I don’t really know since I started quite recently and haven’t had many days to know what’s typical yet. Ask me again in a month 🙂
So far, it has been a mixture of getting familiar with all the work that’s been done on the plane before, researching industry best-practices, writing code to automate the data extraction and processing stages of a CFD pipeline.
What is it you love about this job?
It lets me do work that makes my brain light up! I love the fact that my workplace overlooks an operational commercial airport and that I get to see large and small airplanes all day. Sometimes, I even get to fly smaller airplanes because Beta provides free flight instruction to all employees (even interns!). I love the intelligent and motivated people I work with who are enthusiastic and eager to improve the world.
How does your work benefit society?
Climate change is a massive threat to the standard of living that most of us have become used to, and it is imperative that we take it seriously. Carbon emissions due to transportation of people and cargo is a large part of our overall impact on the planet. The world is embracing the electric revolution that is happening with cars right now, and this is a sentiment I believe the aviation industry must adopt if we are to survive in a world that is increasingly moving away from fossil fuels.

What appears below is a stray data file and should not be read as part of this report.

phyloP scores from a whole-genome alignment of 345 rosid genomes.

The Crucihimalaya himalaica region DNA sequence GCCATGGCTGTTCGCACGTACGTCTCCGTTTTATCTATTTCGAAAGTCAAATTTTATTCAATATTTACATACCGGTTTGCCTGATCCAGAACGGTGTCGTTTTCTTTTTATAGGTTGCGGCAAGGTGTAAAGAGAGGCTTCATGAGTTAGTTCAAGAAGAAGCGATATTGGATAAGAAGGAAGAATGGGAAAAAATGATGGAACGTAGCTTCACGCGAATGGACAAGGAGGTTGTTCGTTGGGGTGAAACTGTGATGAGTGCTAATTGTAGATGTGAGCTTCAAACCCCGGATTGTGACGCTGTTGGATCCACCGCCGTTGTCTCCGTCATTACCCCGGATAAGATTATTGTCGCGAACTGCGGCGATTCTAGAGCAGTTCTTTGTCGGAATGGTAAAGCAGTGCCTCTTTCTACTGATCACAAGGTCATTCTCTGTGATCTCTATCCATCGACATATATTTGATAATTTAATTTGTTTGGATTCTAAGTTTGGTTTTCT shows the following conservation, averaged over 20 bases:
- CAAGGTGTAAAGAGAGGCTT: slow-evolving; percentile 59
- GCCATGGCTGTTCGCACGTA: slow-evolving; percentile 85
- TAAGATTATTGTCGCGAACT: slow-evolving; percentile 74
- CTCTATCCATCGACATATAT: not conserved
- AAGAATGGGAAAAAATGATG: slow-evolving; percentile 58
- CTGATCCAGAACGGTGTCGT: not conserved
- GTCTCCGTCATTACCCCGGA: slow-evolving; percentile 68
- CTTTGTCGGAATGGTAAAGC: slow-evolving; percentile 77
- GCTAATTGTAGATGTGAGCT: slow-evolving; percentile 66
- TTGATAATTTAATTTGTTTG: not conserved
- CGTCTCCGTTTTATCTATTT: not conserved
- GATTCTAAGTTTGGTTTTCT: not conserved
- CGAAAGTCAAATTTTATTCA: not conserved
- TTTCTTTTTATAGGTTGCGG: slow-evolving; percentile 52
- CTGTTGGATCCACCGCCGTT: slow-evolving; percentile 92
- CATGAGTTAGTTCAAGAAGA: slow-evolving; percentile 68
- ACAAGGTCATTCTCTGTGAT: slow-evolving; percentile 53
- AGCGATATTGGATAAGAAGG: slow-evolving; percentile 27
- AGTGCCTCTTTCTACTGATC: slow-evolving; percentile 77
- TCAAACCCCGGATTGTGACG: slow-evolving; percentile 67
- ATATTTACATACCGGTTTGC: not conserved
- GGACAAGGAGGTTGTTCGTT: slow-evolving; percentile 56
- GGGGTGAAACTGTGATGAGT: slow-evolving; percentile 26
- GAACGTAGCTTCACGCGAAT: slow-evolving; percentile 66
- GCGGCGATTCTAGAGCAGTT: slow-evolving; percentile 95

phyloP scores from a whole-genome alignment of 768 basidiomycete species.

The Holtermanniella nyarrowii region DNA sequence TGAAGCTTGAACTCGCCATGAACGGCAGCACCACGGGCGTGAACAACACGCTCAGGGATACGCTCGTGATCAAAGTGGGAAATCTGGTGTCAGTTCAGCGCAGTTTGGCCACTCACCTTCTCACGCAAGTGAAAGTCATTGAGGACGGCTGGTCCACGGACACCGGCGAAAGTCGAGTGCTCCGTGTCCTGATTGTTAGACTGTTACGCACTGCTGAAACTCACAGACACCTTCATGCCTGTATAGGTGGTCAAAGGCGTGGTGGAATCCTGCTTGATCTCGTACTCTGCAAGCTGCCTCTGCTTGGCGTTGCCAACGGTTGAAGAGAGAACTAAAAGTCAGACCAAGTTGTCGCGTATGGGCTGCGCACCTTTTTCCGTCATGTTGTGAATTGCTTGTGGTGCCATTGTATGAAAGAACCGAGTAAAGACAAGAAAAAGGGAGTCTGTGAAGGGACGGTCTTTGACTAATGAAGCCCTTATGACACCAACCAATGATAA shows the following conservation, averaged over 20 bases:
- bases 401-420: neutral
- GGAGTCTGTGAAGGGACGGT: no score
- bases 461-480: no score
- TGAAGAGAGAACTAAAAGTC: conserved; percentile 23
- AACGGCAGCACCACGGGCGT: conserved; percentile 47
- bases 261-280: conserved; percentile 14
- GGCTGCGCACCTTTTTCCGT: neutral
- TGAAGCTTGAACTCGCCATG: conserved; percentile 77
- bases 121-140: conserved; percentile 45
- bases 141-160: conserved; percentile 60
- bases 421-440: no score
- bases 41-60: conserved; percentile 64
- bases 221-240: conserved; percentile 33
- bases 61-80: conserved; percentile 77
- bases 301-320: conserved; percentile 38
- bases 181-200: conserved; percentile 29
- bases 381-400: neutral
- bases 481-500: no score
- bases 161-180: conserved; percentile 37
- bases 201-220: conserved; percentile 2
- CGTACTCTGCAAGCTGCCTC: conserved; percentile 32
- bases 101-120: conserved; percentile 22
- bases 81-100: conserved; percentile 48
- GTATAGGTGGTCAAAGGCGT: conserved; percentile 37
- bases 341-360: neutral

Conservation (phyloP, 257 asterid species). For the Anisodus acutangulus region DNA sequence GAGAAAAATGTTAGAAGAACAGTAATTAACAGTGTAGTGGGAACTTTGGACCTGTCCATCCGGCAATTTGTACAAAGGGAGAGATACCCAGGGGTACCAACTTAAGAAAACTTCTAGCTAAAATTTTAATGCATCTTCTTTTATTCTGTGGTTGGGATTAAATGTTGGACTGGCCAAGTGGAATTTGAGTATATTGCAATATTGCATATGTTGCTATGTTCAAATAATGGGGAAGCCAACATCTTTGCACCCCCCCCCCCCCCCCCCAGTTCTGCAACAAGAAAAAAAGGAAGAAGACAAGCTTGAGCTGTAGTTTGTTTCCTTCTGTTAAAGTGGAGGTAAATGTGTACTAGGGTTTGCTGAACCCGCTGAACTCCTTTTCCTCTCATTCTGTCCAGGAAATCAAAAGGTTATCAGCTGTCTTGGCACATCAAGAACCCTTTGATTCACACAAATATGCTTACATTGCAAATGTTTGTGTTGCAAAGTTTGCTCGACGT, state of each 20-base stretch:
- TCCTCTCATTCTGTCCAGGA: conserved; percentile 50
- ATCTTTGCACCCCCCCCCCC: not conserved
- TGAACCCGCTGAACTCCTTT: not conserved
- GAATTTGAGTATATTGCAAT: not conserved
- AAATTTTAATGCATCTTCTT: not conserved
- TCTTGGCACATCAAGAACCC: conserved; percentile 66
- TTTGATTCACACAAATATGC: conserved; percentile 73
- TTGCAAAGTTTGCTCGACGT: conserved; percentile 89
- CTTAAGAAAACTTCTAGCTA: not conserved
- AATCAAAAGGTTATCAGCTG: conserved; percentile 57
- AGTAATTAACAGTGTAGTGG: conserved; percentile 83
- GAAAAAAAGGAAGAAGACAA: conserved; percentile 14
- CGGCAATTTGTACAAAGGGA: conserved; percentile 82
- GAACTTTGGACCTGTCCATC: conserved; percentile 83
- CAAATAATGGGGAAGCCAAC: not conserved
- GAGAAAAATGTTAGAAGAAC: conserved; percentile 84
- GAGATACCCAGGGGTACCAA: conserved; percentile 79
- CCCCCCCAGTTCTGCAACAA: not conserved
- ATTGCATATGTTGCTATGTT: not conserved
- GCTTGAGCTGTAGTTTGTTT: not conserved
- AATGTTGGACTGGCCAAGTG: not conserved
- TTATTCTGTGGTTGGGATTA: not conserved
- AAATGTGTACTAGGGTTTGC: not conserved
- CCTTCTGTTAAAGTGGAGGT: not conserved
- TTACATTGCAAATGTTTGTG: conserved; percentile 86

Tell us an example of a specific memorable work you did that is very close to you!
My team designed and built a RC aircraft, and flew it at a student competition! This was a HUGE source of pride for all of us because we
- started the group in the college without much support from our professors